Last year, Land Rover unveiled its Discovery Vision concept with its Transparent Bonnet, which used cameras and virtual technology to make the front of the car appear "transparent" to the driver. It was a clever idea for eliminating blind spots, but what if you're hauling a caravan or a horse box? To help eliminate this massive rear blind spot, the company has developed a prototype "Transparent Trailer" system, which extends virtual translucence to the rear.
In recent years, there have been a number of ideas for eliminating automotive blind spots. Some, such as reversing cameras, are becoming standard equipment, but others aim at allowing drivers to virtually look "through" their cars, such as versions to make the back seat or the cabin pillars seemingly disappear, while some systems even aim to make the juggernaut ahead of you become see-through.
According to Land Rover, the Transparent Trailer uses video feeds from the car's surround camera system together with another digital wireless camera installed in the rear of a trailer, caravan, or horsebox. This feed is transmitted live to the rearview mirror, where it gives the illusion of the caravan being transparent. When reversing, guidance lines are added to aid in maneuvering.
So far, this seems like just a sternward extension of the Transparent Bonnet, but Land Rover has added an extra wrinkle with is Cargo Sense prototype. This involves adding an additional wireless camera plus a pressure sensor mat inside the trailer, which allows a passenger to visually inspect the load while moving and the driver to do so when the vehicle is stopped.
Meanwhile, the mat helps ensure cargo is loaded evenly and warns through the infotainment screen when a load shifts or a horse starts moving about abnormally. The system also connects to a smartphone app, so the driver can keep tabs on a cargo or horse when the owner is away from the trailer. In the case of the latter, the system not only monitors movement, but also box temperature, and if the door is being tampered with by the horse or an outsider.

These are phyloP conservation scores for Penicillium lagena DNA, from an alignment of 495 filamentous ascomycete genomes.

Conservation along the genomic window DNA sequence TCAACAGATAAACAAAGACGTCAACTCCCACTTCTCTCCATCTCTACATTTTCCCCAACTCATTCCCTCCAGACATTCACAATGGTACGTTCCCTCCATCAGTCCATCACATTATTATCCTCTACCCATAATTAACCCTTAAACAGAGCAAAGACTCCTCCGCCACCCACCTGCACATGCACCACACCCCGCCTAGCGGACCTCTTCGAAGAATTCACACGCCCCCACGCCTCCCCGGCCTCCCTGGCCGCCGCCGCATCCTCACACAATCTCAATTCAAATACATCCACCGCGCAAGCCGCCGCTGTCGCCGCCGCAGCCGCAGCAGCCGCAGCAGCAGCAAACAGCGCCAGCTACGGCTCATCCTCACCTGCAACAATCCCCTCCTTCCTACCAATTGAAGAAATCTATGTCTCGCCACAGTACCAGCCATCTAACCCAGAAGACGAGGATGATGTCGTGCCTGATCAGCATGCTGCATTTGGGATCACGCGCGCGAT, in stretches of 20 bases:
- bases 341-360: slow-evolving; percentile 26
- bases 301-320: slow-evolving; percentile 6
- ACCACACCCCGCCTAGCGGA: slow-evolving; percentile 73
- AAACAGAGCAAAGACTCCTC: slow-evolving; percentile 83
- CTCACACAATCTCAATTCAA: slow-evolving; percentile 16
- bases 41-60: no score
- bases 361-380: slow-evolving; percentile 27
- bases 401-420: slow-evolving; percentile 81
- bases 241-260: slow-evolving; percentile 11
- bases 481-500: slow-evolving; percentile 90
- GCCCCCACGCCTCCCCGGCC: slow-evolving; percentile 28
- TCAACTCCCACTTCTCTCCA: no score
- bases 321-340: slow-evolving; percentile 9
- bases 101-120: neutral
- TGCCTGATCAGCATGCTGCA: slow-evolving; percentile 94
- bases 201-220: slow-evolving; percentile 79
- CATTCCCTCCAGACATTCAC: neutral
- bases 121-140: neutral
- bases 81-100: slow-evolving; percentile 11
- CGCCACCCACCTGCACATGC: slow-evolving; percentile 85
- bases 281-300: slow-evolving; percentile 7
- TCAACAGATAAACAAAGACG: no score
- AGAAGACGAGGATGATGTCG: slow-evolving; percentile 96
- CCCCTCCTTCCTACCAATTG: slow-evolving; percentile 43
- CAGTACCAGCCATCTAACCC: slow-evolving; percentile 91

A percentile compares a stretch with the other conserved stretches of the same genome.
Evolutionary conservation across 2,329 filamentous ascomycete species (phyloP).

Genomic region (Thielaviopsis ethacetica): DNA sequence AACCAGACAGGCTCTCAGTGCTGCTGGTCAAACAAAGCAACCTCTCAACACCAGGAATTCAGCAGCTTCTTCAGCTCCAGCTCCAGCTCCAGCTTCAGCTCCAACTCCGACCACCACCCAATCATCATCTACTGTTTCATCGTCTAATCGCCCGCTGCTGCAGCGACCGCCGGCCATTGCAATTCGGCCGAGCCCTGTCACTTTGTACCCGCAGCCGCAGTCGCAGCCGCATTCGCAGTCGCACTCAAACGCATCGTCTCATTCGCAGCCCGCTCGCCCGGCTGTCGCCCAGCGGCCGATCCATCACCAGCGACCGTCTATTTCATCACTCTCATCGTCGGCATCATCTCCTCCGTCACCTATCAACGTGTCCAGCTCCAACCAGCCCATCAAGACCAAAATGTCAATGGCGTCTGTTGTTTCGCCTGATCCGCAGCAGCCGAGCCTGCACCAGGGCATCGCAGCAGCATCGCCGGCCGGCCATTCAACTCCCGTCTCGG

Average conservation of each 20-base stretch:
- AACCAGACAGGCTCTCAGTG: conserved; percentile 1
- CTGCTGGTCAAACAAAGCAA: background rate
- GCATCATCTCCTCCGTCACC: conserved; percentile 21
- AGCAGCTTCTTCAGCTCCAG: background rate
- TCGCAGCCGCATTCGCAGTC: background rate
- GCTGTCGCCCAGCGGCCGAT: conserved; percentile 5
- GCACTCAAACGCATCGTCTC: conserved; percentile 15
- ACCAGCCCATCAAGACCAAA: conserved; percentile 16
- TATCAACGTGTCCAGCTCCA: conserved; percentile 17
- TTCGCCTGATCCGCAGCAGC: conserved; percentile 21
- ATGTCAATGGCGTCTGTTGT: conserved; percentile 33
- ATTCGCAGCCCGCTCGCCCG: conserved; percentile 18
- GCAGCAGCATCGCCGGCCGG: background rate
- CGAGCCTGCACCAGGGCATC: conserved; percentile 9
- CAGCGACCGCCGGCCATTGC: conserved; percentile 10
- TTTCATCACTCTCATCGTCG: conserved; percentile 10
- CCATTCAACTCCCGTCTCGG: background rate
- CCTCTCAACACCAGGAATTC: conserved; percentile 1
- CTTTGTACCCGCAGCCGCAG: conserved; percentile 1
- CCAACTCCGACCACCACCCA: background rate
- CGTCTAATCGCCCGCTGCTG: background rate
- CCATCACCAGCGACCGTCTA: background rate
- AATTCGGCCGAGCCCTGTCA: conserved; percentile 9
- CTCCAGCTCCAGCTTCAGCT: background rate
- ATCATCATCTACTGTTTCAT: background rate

"Many of our customers tow valuable cargoes for business and pleasure," says Dr Wolfgang Epple, Director of Research and Technology, Jaguar Land Rover. "So we are researching a range of technologies that would enhance the towing experience and make it safer – for the driver and even their horses. A permanent video feed through to the dashboard from the trailer has the potential to distract the driver from the road ahead. Instead, we are developing a more intelligent system that is able to detect a problem with the horse in the trailer and warn the driver. The video is then available for owners to view the inside of the trailer and support a decision to pull over and check the horse."
Land Rover is still developing the prototype and toward that end is working with animal physiologist Dr Emma Punt, the British Animal Rescue and Trauma Care Association (BARTA) and the Royal Veterinary College to gain a better understanding of how travel stresses and distresses horses, so the pressure pad can better indicate when a horse is in distress.
"Whether it is to help prevent road accidents and injuries to horse and handler, or even to simply ensure your horse arrives at its destination stress free, I'm sure every owner would like to learn how to reduce stress for their horse during travel," said Dr Punt. "Gaining a better understanding of the environment inside the trailer, and the horse's reaction to it, would make the animal more comfortable during travel and ensure the horse is capable of performing to the best of its ability, whether it's at a local competition, or a major international event like the Land Rover Burghley Horse Trials."
Land Rover will be demonstrating the technology in a Range Rover research vehicle at said horse trials from the 3rd to 6th of September.
The video below introduces the Transparent Trailer.Source:
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